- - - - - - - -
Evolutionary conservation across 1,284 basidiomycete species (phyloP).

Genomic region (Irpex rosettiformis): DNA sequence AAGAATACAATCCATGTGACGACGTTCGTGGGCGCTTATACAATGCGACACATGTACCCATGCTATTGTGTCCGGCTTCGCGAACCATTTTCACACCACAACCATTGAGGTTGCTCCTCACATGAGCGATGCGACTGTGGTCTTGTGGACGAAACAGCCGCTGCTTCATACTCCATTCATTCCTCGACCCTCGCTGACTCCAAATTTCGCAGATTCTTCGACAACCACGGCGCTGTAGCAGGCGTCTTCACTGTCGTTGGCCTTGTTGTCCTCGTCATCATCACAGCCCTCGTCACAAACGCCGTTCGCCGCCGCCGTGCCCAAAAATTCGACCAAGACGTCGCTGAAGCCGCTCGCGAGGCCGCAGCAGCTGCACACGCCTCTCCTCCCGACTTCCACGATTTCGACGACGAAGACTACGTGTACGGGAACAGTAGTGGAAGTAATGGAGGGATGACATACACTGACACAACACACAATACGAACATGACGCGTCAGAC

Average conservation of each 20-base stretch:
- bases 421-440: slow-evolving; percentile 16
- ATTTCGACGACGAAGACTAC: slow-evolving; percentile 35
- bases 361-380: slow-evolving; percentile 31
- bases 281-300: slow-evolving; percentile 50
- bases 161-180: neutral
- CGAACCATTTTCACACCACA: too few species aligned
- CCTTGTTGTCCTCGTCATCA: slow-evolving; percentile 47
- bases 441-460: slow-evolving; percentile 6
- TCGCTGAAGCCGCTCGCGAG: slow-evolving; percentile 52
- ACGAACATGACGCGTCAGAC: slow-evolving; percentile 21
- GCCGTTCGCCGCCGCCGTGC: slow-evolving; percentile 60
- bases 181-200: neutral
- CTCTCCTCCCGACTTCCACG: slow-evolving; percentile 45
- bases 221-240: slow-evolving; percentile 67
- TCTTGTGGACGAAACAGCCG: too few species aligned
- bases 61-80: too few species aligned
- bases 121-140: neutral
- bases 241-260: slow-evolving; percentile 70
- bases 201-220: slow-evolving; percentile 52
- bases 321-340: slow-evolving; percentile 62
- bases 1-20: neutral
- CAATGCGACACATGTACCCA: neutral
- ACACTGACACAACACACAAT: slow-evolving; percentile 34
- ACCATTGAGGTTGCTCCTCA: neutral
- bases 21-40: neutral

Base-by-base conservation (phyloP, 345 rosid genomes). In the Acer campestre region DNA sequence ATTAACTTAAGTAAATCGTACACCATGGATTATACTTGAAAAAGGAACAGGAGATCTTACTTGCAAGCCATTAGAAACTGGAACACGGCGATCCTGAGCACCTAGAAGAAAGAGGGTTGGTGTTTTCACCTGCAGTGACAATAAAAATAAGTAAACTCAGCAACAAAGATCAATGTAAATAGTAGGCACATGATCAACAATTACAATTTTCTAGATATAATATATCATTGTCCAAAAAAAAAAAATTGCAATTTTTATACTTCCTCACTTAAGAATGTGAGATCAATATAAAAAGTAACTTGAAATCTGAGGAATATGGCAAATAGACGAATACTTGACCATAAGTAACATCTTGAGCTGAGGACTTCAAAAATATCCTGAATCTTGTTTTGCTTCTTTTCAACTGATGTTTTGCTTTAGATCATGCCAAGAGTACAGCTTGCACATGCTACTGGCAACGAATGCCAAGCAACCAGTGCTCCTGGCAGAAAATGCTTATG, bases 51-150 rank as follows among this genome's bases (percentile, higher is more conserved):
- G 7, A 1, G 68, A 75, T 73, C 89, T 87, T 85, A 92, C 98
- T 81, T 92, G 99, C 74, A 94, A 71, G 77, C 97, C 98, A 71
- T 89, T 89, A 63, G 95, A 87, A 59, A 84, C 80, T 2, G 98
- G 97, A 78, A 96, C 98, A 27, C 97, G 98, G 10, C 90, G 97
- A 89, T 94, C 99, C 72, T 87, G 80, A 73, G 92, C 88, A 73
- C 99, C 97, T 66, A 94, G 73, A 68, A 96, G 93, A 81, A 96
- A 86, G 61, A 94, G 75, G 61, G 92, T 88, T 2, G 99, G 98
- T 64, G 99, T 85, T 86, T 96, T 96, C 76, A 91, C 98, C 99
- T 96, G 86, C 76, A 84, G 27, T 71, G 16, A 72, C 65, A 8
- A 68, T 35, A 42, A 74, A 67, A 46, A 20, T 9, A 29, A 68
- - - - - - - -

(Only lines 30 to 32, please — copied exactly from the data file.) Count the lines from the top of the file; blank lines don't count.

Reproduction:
- G 7, A 1, G 68, A 75, T 73, C 89, T 87, T 85, A 92, C 98
- T 81, T 92, G 99, C 74, A 94, A 71, G 77, C 97, C 98, A 71
- T 89, T 89, A 63, G 95, A 87, A 59, A 84, C 80, T 2, G 98